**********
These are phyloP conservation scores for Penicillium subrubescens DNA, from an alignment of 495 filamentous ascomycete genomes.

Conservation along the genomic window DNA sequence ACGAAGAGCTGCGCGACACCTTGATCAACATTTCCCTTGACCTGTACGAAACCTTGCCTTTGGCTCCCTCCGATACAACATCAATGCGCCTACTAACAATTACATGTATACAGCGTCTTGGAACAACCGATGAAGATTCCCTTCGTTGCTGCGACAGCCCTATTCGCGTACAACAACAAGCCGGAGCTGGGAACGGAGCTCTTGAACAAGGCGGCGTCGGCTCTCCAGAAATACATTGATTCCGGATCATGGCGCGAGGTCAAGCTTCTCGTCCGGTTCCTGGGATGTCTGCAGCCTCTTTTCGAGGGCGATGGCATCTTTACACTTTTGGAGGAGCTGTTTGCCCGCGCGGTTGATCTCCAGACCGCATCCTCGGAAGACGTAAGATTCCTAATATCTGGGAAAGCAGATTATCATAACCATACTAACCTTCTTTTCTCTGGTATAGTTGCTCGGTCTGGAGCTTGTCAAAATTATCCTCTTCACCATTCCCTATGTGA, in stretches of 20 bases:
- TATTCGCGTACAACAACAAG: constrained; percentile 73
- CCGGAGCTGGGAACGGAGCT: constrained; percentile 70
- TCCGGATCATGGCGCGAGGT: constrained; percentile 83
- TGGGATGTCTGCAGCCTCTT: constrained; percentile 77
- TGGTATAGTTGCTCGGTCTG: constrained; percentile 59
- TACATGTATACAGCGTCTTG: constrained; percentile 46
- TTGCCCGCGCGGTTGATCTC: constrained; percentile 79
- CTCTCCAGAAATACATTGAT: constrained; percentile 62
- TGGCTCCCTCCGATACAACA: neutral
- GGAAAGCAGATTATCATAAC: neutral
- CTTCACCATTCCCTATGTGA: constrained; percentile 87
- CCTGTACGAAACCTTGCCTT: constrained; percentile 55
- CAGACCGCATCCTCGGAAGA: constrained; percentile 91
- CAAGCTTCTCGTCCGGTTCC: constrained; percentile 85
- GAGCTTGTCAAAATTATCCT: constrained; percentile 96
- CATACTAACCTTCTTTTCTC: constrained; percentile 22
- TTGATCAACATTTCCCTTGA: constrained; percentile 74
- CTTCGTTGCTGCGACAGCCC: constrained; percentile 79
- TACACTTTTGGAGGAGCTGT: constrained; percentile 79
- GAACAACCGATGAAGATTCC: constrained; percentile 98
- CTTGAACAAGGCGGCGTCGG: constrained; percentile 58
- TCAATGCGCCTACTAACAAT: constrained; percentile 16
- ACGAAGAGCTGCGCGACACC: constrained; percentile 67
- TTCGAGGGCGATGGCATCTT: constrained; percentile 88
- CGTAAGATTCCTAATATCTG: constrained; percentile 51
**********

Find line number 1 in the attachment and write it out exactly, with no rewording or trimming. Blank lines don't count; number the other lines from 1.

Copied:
These are phyloP conservation scores for Penicillium subrubescens DNA, from an alignment of 495 filamentous ascomycete genomes.